If you give a mouse E. coli

Be on the lookout for diseased NYC mice. They’re somewhere out there.

Who among us hasn’t cried watching An American Tail? (It’s OK, the Internet can’t see you nodding.) Fievel Mousekewitz, a young mouse from Russia, emigrates to America to escape Cossack cats and ends up separated from his family in New York City. Of course it’s sad — because Fievel is an illegal immigrant carrying superbugs.

A study of mice throughout New York City reveals that Fievel’s great-great-great-great-great … (mouse generations are ridiculous) … great-grandchildren are carrying disease-causing bacteria, including a few antibiotic-resistant germs.

Three percent of the mice carried Salmonella bacteria, 14 percent carried disease-causing Shigella, 12 percent carried the food poisoning germ Clostridium perfringens, 4 percent carried enteropathogenic Escherichia coli and 4 percent carried Clostridium difficile, a notorious cause of often-fatal chronic diarrhea.

“Often-fatal chronic diarrhea.” Clearly, crying our lungs out at their songs wasn’t enough for these Trojan mice.

If you see signs of mice in your domicile, it is critical to take steps to either catch or kill them and clean up all possible surfaces with bleach to disinfect contagion due to urine and feces. And we have to act fast before these vermin go west.

Cookie doughs and don’ts

We have some further bad news for you, people who just went through a break-up: it’s just not safe to eat raw cookie dough.

We know. You always thought  it was safe to eat because eggs are pasteurized, but what about the flour? You didn’t consider the flour, did you? You never do, and that’s how we got into this crazy, mixed-up place.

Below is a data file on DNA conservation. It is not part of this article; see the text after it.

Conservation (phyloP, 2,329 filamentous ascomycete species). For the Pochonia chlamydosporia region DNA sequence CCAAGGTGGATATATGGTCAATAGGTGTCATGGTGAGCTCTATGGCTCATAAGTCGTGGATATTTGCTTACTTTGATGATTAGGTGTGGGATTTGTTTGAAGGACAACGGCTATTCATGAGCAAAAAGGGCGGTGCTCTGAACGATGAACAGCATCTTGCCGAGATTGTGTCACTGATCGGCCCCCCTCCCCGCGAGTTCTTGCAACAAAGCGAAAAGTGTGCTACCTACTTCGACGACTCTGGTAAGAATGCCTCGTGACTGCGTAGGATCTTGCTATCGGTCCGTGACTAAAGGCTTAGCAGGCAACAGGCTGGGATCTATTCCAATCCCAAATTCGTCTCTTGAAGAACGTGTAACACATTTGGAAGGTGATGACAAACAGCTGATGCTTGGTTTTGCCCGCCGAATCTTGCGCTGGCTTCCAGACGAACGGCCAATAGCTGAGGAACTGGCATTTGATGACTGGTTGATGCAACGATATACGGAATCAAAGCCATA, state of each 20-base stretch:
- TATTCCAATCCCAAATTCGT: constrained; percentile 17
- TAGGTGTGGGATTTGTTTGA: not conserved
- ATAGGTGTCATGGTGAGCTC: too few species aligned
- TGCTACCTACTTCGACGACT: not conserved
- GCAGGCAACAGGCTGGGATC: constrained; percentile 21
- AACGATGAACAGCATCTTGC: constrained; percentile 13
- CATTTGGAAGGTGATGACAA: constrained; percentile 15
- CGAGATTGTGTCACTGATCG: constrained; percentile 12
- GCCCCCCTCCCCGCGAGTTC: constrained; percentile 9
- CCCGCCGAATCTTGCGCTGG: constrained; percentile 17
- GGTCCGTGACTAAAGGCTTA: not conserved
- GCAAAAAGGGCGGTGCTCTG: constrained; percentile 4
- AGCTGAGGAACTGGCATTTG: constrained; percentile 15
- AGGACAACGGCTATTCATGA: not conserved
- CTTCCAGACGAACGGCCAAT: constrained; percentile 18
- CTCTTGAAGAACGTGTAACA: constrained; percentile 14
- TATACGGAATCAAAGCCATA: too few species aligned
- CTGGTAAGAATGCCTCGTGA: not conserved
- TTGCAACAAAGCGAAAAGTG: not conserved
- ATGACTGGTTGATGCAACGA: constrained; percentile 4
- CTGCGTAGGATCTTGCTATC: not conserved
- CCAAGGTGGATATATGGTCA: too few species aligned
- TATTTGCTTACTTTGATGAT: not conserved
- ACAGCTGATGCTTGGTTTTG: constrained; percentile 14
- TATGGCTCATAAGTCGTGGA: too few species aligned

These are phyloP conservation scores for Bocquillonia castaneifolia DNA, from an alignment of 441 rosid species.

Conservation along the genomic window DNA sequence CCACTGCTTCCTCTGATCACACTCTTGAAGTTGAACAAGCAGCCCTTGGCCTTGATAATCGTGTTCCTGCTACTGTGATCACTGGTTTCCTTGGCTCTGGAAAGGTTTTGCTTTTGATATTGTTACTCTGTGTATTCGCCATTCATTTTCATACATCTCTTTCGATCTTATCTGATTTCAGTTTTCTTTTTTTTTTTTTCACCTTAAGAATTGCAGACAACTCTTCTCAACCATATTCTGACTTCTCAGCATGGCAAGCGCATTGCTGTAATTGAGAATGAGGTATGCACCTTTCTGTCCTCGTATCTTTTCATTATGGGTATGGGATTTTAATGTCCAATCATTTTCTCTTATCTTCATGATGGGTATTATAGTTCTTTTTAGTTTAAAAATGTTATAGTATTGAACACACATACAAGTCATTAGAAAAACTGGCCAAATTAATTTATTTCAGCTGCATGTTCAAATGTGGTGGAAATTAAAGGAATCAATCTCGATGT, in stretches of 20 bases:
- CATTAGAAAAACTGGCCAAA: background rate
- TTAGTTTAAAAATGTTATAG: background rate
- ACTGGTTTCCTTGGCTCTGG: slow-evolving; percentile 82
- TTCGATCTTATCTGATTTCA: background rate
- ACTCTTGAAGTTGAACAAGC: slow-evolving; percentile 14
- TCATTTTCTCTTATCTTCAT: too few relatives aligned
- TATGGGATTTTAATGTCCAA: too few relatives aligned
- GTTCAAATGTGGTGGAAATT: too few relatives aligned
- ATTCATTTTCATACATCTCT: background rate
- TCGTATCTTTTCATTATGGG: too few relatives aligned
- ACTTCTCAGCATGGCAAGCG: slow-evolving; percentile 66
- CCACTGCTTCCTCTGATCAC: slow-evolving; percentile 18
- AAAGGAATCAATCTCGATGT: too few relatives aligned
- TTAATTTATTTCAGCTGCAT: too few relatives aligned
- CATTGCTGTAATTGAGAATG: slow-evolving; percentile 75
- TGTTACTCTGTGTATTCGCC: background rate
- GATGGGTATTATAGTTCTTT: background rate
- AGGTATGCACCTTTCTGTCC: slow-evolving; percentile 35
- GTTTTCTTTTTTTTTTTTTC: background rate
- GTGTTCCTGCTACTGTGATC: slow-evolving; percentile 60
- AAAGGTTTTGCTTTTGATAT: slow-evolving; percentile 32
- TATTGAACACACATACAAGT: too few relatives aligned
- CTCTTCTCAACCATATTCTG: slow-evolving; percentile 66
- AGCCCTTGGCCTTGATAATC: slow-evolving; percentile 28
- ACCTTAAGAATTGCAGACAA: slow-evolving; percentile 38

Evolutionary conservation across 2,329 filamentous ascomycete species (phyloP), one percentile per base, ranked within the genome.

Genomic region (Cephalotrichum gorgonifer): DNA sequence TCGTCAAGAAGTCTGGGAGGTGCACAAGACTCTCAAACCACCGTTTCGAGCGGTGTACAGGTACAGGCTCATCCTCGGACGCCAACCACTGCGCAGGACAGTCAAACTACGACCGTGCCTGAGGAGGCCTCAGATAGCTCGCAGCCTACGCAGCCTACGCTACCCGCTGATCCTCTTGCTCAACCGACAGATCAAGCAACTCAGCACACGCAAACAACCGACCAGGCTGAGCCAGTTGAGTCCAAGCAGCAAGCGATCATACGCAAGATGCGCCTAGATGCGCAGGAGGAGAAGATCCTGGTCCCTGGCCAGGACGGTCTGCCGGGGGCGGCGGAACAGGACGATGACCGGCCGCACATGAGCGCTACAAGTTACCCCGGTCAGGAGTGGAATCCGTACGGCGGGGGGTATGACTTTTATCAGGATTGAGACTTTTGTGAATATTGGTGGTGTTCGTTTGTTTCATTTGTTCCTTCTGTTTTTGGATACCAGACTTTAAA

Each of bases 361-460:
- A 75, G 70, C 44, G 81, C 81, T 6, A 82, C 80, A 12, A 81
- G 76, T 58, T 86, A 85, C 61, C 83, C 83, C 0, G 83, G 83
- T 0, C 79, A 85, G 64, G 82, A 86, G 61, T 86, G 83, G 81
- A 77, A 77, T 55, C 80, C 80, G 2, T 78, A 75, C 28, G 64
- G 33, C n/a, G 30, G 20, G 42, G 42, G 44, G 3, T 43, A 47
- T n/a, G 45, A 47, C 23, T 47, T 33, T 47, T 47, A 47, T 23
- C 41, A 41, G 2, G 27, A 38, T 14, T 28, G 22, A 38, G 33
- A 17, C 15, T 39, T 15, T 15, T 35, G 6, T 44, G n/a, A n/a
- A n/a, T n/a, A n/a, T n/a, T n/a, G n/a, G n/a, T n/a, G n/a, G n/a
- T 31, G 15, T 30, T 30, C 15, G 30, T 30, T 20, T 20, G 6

It turns out that, this whole time? A lot of flour contains E. coli, which is fine, so long as you cook it. If you can’t be bothered to preheat an oven and operate a spatula 10-20 minutes later, then you become a statistic. At the very least, you can buy cookie dough ice cream, which is treated for raw consumption/putting on those healing pounds.

On the other hand, there is good news: booze gets you unsafe sex. So, put down that tube and tape on a couple of 40s. Your future kids will thank you.

It was not a good day for food

We hope that you’re not eating. If you are, you might want to go ahead and finish up the mastication process, as we’d like to you finish your food.


Good. Because of those were Nestle Toll House cookies, you might have E. coli. Congratulations!

Okay, there’s a very good chance that you don’t. Still, you might want to be careful. Two samples of Nestlé’s refrigerated Toll House cookie dough from the Danville, Virginia plant tested positive for E. coli bacteria. But wait, you say. “If it’s from a plant, it could get in my mouth!”

No. The tainted dough did not leave the factory, and Nestle is not recalling any product. However, the company did say that it will close the Virginia plant for two weeks to change its cleaning and production process. So slam freshly baked cookies into your mouth all you want!

Unless they’re SpaghettiO cookies. In which case, you might want to pour out a can.

No, not for a bad reason like above. The creator of SpaghettiOs, Donald Goerke, died at the age of 83. He will best be remembered for Chunky soup, canned pasta that was able to be preserved and a sauce that I found vastly inferior to Chef Boyardee. CHEF BOYARDEE SHARKS 4 LIFE.

At least you don’t hear much about the Christmas burger

How do you make 124 tons of meaty-meatness disappear? If you answered “make it unhealthy to consume,” then a winner is you!

That’s right, we have yet another E. coli scare upon us. Oklahoma company National Steak and Poultry is voluntarily recalling approximately 248 thousand pounds of beef, as there is a possibility of it being contaminated with the bacteria. Products being pulled back include beef medallions, beef tips, sirloin steak and skirt steak, among many other items, though I must say that I’m a tad bit disappointed that cow tongue isn’t found on the list. Frankly, cow tongue should probably be removed from stores as it is, E. coli or no E. coli.

The food company has stated that there may be a link between the meat and six cases of E. coli being discovered. This could be a lot scarier than it is, but luckily, we only tend to talk about the Christmas turkey or the Christmas ham, as opposed to the less seen “Yule pot of Hamburger Helper” (new motto: “One pound, one pan and you’ve got a trip to the emergency room”).

SeriouslyGuys can only speculate as to whether “Who-pie” is made of contaminated meat. We like to think that it is, as it would serve those dirty hippies right.